Binocular Rivalry and Luster

The stereoscopic still image pairs embedded on this page are formatted for cross-eye free-viewing.

As we have come to understand, stereoscopic vision is enabled by the lateral positioning of the two eyes.  The “binocular disparity” created by lateral parallax offset in the images presented to the left and right eye allows a fusion of the two images in the visual cortex to create a sense of depth termed stereopsis.

It is possible to present other disparities to the two eyes such as those of hue, luminance, and contour, that can result in the phenomenon known as “binocular rivalry“.  In the early years after its discovery, this phenomenon was termed “retinal rivalry” in recognition of the fact that the two retinae were the source of the discordant binocular input. During the last century, that term was supplanted by “binocular rivalry” in the scientific research community.  I first learned of the effect as “retinal rivalry” via the stereoscopic community (which typically uses that older term), thus I tend to use the two terms interchangeably.  Stereopsis represents a form of interocular cooperation, while binocular rivalry involves a form of competition between stimuli presented to the two eyes.  However it is possible for the two modes to coexist in the perception of an image as we can see in the image below.

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Copy of Painting No 11 Homage to Albers, 1972 stereo X acrylic 24in x 48in

Roger Ferragallo has a long history of creating stereoscopic work.  This stereoscopic painting from 1972, “Homage to Albers,” is an elegant study in the use of  binocular parallax disparity coupled with binocular rivalry to create both a sense of  depth and an effect termed luster. When fusing the left and right images through free viewing (or other means of viewing stereoscopic image pairs) one has the sense of experiencing hitherto unseen colors of shimmering luster seen floating at differing levels of space.  The particular form of binocular rivalry Ferragallo employed in this work is referred to as color rivalry.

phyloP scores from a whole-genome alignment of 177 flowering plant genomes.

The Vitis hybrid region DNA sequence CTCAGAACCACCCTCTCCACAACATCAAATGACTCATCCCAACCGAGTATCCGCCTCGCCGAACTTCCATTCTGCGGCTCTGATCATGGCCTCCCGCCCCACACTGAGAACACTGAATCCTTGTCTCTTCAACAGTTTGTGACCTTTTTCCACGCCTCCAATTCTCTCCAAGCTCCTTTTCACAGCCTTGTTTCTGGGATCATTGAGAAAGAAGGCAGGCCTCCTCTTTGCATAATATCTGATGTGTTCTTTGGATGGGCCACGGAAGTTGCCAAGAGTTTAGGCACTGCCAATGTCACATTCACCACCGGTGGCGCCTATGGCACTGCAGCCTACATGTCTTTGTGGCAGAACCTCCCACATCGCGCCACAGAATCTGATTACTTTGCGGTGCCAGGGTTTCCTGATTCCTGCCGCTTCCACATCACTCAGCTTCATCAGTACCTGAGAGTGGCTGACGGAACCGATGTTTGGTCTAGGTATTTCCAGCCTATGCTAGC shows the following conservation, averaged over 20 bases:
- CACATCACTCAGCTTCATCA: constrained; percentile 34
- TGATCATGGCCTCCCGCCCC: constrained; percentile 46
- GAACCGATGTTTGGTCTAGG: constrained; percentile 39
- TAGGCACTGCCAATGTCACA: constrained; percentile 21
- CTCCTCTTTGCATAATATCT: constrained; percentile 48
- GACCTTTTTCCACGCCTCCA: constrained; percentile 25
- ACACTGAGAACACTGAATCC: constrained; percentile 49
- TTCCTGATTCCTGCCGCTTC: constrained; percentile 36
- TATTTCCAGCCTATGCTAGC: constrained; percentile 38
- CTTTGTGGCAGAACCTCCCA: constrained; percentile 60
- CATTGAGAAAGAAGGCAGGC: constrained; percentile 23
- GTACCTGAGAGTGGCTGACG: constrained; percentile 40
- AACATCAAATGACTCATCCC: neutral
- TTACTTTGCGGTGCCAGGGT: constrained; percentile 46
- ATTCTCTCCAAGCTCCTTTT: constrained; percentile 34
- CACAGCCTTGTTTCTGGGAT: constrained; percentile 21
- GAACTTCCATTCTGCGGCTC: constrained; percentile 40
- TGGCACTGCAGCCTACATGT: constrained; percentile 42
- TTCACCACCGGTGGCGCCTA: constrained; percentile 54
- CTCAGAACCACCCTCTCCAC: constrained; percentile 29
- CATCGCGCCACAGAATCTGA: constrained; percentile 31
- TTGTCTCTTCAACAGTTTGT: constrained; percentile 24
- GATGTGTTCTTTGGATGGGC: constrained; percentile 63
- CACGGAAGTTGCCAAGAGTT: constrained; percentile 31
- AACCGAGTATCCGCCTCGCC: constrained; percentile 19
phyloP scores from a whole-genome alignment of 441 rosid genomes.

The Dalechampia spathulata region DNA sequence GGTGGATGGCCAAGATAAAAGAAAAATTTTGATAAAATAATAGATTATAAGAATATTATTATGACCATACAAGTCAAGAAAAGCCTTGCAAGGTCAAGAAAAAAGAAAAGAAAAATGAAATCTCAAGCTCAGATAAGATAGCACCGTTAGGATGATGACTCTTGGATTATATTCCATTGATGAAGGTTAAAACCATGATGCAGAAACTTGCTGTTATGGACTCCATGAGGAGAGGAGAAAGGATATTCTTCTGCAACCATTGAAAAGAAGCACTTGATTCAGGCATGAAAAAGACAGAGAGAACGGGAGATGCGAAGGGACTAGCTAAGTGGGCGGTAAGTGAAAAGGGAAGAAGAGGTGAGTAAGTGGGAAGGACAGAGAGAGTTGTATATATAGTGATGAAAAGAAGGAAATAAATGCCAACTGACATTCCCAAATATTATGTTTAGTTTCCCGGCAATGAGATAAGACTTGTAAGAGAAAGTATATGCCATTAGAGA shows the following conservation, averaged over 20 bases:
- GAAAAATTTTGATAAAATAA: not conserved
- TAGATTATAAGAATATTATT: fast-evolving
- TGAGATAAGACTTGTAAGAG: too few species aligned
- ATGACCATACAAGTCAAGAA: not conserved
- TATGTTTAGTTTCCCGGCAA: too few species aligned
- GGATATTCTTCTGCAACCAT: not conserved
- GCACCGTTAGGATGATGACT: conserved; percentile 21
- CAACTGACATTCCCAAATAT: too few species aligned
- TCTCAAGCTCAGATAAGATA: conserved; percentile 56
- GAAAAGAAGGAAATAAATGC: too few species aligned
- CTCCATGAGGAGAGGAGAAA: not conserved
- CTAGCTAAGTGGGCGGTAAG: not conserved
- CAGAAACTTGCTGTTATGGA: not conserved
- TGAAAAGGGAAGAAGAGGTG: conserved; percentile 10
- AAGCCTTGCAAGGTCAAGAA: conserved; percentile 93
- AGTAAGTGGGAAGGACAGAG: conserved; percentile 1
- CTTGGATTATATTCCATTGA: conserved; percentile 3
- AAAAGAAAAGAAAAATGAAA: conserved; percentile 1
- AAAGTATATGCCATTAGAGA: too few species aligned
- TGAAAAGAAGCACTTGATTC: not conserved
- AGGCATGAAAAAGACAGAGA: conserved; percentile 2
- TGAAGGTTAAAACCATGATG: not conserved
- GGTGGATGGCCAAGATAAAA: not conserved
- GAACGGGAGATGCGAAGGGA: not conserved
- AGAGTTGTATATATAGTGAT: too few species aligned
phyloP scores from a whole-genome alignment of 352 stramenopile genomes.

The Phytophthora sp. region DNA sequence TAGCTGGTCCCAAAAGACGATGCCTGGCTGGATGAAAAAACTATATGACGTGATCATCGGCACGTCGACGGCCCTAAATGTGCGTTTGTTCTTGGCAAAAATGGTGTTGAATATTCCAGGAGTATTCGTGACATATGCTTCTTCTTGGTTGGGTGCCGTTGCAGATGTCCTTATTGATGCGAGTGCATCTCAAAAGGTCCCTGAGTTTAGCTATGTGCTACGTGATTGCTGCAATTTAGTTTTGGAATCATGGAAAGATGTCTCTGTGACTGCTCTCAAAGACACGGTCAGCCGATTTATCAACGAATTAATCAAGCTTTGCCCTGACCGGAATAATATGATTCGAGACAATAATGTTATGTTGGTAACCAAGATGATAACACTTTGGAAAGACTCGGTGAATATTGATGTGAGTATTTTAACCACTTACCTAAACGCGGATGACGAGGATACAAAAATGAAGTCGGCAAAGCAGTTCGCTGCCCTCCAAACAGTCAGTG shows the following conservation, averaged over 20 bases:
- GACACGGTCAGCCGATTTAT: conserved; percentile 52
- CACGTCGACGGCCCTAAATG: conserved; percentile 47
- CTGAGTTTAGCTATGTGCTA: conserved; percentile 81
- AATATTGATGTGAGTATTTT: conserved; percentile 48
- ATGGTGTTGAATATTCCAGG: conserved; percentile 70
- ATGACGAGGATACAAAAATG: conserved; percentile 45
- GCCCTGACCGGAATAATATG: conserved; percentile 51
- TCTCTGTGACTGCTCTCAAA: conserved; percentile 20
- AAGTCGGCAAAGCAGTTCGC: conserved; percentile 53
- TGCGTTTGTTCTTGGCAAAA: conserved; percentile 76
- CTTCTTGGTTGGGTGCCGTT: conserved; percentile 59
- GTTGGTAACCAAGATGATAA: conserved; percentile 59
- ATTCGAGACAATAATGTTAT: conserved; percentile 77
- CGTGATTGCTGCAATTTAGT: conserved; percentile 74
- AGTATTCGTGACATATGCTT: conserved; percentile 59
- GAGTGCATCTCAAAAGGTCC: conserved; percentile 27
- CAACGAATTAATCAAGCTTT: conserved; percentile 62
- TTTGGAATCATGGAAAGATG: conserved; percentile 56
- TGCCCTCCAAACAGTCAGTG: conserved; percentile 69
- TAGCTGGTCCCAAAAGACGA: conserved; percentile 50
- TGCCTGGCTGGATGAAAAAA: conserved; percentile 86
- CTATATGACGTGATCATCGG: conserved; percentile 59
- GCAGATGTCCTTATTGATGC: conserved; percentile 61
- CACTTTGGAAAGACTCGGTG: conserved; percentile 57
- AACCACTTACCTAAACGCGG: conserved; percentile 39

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Converting the image to greyscale reveals that in his painting Ferragallo also employed the properties of a subtle luminance rivalry in concert with that of the color’s  hue and saturation.

Ferragallo’s writing on this painting and his other work is available on his flash based website.  Following are his notes on “Homage to Albers” (I have added hyperlinks):

“In dedicating this painting to Albers, I was mindful of many beautiful color harmonies in his series of paintings called ‘Homage to the Square’. What I have done in this painting is to shift the position of the squares in a stereo construction (disparity) so that the squares themselves appear to be situated free of the canvas. It was also my intention to explore the possibilities of the binocular optical mixture (in the mind) of colors and, indeed, I did find that optical mixture of colors does occur (in freevision fusion). Experimenting with a great many colored papers, I have observed that by binocular fusion one can obtain sublety in color mixtures as well as the vibrancy of luster (atmospheric effects). In (this) painting the large green square combines with its turquoise mate to produce a softly vibrant blue-green field. This effect is caused by our optically mixing two different hues of similar value. Suspended over this blue-green field is a square plate having a strong blue tint that hovers above as the nearest figure in space. The inner blue-violet square mates with a red of approximately the same value. This combination produces a very lustrous red-violet that acts as a window below the blue plate mentioned above. It gives this hovering blue plate the illusion that it is (in atmosphere) transparent. Sunk deep in this red-violet is the smaller red-orange and yellow square that appears to penetrate below the level of the canvas and they fuse to produce a glowing yellow-orange. The whole painting, with its two inner warm-color squares surrounded by the cooler field, seems to give the feeling of an interior room that is being (suffused atmospherically with light) illuminated.”